Three “Huh?” Moments in MMA Last Week: Fans at Fight Island, Brain Disease, and Woodley Being Difficult

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Tyron Woodley UFC Vegas 11
Tyron Woodley Credit: Dave Mandel/Sherdog.com

We could be seeing fans at UFC events as early as next year, a fighter is getting another shot at the UFC after a suspension (and rare brain disease), and apparently Tyron Woodley is difficult to deal with. Huh.

Finding the proper response to much of the news finding its way into our social media feeds is becoming a tougher task every day. Nothing is surprising anymore, and there’s always more to the story. Leaving us with one reply: “huh?”

Last week, the UFC said we could be seeing fans at events as soon as early-2021, Vince Murdock got scheduled for a bout on the Dana White Contender Series following a USADA suspension and a rare brain disease diagnosis, and apparently Tyron Woodley is difficult to deal with. Huh?

The reason “huh?”, in its various forms, is such a quality reply is simple. The word is as versatile as a response gets, and while it may require some explanation, “huh?” is sometimes the only way to react to the news of today. Defined by Merriam-Webster as an interjection that’s “used to express surprise, disbelief, or confusion, or as an inquiry inviting affirmative reply”, “huh” or “huh?” can mean a lot of different things.

Despite some of the follies of evolution (see: Pat Robertson), the development and growth of “huh” is something we should embrace. To be the change we want to see in the world, here are a few MMA stories last week that made us go “huh?

The UFC could have fans at Fight Island next year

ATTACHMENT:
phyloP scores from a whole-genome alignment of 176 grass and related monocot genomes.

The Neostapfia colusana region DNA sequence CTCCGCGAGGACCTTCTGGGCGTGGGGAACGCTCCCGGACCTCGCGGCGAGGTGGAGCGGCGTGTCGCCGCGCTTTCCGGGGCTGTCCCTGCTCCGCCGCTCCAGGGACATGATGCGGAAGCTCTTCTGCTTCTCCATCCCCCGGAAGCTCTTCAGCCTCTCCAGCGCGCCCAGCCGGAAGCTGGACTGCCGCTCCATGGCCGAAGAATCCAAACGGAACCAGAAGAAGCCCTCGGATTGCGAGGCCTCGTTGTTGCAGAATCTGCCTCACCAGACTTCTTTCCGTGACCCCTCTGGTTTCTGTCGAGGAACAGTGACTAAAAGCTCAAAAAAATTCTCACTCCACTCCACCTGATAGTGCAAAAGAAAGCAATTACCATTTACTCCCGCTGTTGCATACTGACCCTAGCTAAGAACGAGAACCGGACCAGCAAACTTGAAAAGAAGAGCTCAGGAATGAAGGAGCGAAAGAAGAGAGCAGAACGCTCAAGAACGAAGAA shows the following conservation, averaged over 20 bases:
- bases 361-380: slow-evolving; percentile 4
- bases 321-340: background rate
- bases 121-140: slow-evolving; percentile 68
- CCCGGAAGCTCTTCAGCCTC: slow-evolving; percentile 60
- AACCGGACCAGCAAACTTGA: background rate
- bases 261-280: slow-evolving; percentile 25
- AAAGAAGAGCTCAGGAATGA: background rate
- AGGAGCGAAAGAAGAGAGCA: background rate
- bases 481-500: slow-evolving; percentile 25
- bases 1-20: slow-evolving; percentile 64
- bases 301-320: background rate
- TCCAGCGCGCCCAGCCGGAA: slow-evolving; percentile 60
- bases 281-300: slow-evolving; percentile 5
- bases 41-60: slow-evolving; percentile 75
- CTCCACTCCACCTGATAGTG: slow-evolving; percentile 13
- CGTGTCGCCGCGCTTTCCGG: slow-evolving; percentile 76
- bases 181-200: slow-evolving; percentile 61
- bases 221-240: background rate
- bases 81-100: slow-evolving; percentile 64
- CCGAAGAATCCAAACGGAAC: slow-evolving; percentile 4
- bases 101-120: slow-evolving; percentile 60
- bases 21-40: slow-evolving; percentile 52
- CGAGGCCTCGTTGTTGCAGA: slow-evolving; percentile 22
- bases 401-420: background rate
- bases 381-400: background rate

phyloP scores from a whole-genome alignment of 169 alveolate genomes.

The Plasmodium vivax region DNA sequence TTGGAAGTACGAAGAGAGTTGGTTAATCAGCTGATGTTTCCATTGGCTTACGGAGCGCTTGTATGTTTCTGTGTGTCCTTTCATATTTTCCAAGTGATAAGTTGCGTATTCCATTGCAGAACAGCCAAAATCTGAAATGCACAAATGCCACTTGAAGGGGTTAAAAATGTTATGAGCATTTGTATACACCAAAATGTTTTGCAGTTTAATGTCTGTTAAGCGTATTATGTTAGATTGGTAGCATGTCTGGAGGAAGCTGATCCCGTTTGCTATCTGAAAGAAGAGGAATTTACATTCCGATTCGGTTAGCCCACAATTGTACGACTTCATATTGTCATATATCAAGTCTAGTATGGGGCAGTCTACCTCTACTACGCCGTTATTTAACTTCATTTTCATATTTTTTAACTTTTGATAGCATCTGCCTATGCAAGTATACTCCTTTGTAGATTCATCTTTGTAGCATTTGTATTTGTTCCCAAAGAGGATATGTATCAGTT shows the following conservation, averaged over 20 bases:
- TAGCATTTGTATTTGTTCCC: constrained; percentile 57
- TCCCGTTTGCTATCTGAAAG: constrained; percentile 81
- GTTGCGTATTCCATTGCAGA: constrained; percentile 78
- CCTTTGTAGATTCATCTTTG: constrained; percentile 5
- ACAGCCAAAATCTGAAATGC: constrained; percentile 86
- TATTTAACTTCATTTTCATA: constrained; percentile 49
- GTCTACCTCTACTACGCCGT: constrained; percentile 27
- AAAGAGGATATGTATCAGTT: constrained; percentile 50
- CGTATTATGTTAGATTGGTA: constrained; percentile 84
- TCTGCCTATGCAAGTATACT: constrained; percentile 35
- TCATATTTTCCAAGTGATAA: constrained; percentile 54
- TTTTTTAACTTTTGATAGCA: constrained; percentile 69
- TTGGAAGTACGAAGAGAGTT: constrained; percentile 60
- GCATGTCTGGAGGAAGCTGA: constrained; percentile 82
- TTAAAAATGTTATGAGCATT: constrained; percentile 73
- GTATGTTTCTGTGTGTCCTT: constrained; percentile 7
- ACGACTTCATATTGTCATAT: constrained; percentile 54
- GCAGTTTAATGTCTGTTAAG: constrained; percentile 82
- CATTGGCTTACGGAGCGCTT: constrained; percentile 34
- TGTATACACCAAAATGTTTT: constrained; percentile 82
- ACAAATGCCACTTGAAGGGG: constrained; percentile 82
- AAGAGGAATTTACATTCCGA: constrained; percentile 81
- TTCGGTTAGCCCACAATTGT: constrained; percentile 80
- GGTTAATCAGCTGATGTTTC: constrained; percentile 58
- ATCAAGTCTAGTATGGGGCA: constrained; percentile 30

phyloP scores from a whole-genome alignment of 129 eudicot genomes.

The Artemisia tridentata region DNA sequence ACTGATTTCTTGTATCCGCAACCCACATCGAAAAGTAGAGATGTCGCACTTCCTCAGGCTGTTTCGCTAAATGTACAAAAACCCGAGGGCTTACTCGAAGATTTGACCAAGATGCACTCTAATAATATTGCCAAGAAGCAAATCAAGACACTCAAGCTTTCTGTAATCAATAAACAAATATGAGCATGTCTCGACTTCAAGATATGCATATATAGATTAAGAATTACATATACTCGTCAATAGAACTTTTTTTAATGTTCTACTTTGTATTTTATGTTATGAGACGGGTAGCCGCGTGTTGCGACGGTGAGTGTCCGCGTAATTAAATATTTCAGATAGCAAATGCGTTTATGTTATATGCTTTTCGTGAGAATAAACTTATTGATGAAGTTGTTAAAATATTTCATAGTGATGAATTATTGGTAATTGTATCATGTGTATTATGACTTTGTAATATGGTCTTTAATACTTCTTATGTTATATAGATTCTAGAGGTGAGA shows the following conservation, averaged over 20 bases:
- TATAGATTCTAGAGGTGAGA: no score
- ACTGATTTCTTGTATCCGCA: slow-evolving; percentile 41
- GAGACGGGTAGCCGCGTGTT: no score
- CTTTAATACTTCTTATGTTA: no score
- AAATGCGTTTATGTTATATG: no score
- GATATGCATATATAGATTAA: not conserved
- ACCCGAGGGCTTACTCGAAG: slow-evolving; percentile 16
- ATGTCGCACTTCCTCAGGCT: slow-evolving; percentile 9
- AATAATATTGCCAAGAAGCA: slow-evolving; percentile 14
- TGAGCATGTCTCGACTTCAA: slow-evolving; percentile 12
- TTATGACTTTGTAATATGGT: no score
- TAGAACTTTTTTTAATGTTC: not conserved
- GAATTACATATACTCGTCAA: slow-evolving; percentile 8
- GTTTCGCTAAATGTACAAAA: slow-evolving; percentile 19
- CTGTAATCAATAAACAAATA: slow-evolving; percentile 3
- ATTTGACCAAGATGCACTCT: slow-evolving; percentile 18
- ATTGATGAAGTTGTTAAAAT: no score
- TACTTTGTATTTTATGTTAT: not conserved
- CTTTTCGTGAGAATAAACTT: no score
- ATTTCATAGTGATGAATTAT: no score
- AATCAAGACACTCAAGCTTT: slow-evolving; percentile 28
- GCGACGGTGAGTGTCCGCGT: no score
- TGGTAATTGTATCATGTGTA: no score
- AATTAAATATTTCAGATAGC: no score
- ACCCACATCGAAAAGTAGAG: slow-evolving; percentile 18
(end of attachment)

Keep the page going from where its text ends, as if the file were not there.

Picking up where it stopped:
Fans could be in the arena watching UFC live and in person at “Fight Island” in early-2021. Huh?

“What we’re going to do, hopefully soon, is give the fans the opportunity to come to ‘Fight Island,’” [UFC President Dana] White told BT Sports. “And this place will be the first place to have a live crowd. Early next year.” – via MMA Mania

That feels aggressive. Then again, Dana and Co. have been aggressive in their event production since the outset of the global pandemic earlier this year. So, maybe we shouldn’t be surprised. Especially given the relationship the promotion has with the U.A.E. government.

The sportswashing the Abu Dhabi governement takes part in is nothing new. The “Fight Island” era of the UFC is another aspect of that policy, and has effectively turned the UFC’s events there into weeks-long tourism advertisements. Being able to add smiling, clapping, happy fans into the picture is a logical next step.

Those are logical next steps when it comes to tourism, public relations, and profit. Whether or not potentially having thousands of people indoors for a sporting event is a good idea for the health of everyone involved is another question.

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